UiPath for the ultra-long term?
As already mentioned, UiPath was named a leader in RPAs, and when it made its public debut in early 2021, it received an assessment to match that leadership. Unfortunately, even a very first report on earnings as a public concern did not prevent a 7% drop in that IPO price. Nonetheless, as of this writing, UiPath is still valued at a market cap of $ 32 billion, a whopping 37 times the expected revenue for the year 2021.
At this point, the hefty price tag makes UiPath an investment that’s only suitable for those with ultra-long prospects – five years, maybe longer. Certainly, this is a growing business. First quarter revenue increased 65% compared to a year ago. However, the company’s current outlook for sales growth of 47% for the full year of 2021 means that a slowdown is in order.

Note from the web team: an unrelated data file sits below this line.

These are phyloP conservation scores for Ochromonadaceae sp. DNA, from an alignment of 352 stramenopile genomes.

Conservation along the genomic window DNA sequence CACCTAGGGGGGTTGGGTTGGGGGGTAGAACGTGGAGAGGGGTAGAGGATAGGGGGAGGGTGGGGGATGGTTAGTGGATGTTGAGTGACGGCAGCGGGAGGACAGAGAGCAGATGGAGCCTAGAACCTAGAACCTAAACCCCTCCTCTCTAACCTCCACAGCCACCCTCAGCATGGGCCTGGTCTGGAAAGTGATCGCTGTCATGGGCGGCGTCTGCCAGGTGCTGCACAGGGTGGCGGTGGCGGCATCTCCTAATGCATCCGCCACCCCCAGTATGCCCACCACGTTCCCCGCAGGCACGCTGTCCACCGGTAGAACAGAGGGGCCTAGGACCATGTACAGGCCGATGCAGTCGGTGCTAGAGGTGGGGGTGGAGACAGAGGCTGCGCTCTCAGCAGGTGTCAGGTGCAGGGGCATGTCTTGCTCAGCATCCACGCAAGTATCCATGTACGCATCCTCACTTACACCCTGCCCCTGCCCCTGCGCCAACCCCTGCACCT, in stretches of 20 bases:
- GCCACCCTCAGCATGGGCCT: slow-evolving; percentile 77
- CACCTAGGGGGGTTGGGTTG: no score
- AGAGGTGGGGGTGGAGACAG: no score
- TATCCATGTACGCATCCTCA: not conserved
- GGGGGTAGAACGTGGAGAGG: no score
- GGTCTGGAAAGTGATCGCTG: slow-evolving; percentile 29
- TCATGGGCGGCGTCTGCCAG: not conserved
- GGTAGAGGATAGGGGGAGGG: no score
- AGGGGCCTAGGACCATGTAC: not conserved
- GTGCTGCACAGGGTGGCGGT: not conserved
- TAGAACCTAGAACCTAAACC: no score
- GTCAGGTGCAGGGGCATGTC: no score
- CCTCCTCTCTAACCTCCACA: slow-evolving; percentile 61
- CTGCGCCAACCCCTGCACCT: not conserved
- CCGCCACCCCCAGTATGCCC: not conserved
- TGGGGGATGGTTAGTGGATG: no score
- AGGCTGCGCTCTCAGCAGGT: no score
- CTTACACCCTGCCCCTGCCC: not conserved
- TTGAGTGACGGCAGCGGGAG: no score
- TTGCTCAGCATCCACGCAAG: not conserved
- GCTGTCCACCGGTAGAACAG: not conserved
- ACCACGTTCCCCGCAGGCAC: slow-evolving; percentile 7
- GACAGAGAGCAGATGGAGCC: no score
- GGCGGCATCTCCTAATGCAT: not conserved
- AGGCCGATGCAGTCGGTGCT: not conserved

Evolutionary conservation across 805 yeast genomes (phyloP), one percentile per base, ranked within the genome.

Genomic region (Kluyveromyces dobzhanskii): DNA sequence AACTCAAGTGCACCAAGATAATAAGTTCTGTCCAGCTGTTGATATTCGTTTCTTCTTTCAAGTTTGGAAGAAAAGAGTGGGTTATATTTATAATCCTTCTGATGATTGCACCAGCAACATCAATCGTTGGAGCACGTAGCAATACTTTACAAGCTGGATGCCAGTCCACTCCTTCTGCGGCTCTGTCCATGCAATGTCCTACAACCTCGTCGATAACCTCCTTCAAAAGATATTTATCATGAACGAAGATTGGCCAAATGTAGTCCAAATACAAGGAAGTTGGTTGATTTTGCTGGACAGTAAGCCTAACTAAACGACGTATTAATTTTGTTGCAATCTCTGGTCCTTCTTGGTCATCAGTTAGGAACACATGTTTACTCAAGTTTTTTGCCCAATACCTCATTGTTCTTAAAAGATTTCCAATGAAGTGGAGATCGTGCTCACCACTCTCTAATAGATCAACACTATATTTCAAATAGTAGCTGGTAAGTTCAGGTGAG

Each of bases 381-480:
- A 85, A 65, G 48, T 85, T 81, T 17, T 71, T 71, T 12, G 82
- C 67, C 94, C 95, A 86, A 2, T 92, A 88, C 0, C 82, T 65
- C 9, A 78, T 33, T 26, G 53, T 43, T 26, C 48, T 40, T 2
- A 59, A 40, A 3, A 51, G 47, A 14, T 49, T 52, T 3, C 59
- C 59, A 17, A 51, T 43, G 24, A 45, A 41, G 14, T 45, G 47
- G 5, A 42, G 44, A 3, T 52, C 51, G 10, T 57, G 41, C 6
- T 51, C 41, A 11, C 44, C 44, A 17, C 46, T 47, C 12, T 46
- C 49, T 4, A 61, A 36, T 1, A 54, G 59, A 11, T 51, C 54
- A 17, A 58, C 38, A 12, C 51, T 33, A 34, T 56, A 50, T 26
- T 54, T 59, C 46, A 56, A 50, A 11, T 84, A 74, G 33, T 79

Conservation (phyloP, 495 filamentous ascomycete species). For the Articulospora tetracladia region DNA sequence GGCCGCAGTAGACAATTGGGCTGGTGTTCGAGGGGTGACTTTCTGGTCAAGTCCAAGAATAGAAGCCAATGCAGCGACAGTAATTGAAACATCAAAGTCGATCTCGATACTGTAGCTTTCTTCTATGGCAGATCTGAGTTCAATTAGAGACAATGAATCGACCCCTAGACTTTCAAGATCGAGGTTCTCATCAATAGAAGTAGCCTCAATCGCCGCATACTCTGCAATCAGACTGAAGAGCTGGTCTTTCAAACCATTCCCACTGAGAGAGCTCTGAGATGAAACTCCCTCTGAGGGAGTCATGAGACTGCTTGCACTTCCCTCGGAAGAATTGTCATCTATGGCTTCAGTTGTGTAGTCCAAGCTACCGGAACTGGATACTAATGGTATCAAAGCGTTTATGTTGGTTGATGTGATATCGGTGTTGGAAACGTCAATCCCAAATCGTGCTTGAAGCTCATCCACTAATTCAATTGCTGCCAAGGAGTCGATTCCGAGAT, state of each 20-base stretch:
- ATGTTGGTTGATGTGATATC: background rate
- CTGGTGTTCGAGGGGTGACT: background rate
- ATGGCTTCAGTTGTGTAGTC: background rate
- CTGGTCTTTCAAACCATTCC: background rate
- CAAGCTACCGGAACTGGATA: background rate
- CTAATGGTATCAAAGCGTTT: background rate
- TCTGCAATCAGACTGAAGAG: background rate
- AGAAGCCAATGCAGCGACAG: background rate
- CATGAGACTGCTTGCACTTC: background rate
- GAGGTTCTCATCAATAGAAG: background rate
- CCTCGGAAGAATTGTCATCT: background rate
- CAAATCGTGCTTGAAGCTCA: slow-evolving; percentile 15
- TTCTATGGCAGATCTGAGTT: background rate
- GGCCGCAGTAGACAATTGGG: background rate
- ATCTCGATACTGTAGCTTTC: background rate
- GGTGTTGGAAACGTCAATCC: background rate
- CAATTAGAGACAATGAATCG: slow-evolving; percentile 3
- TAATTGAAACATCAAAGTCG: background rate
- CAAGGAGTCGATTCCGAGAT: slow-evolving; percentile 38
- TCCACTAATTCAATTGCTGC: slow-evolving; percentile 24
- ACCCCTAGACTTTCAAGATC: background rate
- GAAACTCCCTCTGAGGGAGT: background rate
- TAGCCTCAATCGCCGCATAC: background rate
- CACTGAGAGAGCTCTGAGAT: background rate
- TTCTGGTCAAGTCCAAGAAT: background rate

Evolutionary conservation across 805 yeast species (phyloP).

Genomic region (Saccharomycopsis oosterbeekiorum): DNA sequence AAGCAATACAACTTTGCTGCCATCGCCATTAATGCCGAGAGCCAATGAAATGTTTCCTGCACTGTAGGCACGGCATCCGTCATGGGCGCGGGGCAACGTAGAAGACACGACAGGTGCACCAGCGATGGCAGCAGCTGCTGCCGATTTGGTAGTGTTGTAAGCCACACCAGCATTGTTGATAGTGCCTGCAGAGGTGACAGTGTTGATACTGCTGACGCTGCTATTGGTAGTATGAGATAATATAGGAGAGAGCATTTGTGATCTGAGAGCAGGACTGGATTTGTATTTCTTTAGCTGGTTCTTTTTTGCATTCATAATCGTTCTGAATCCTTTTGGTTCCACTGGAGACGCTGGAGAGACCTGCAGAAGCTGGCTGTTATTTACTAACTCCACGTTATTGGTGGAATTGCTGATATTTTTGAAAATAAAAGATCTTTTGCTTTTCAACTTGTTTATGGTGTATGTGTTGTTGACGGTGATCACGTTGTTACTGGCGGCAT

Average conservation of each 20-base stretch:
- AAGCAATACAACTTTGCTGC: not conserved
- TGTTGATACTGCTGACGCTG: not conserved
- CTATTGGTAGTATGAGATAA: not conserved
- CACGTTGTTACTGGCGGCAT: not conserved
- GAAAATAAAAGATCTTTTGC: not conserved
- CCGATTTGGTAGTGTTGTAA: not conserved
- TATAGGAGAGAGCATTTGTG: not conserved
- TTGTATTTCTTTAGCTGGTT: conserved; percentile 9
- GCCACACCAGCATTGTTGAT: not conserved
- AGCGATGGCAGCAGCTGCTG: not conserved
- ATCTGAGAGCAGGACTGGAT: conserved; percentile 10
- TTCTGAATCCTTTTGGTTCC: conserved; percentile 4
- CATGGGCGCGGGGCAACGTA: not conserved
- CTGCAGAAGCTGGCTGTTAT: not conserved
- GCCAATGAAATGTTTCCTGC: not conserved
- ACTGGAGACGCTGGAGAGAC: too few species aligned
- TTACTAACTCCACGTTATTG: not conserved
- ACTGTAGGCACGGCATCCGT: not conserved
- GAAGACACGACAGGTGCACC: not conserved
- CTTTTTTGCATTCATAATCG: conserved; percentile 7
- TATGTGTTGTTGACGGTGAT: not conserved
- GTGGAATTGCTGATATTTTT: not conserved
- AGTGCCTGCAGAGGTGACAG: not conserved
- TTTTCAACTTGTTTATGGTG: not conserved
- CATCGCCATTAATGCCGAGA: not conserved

Not that annual growth close to 47% is anything to complain about, but over the next few years there will be noticeable competition in the RPA space. The ubiquitous software giant Microsoft, for example, has its own RPA platform. Given its massive size and enviable ability to distribute its own digital tools (though not always the best in their class), the cloud computing giant is a notable rival. The same Gartner report that named UiPath the current leader also shows Automation Anywhere as one of the top contenders. The company is currently privately held, but may be considering an IPO. A myriad of other peer software also offers RPA offerings.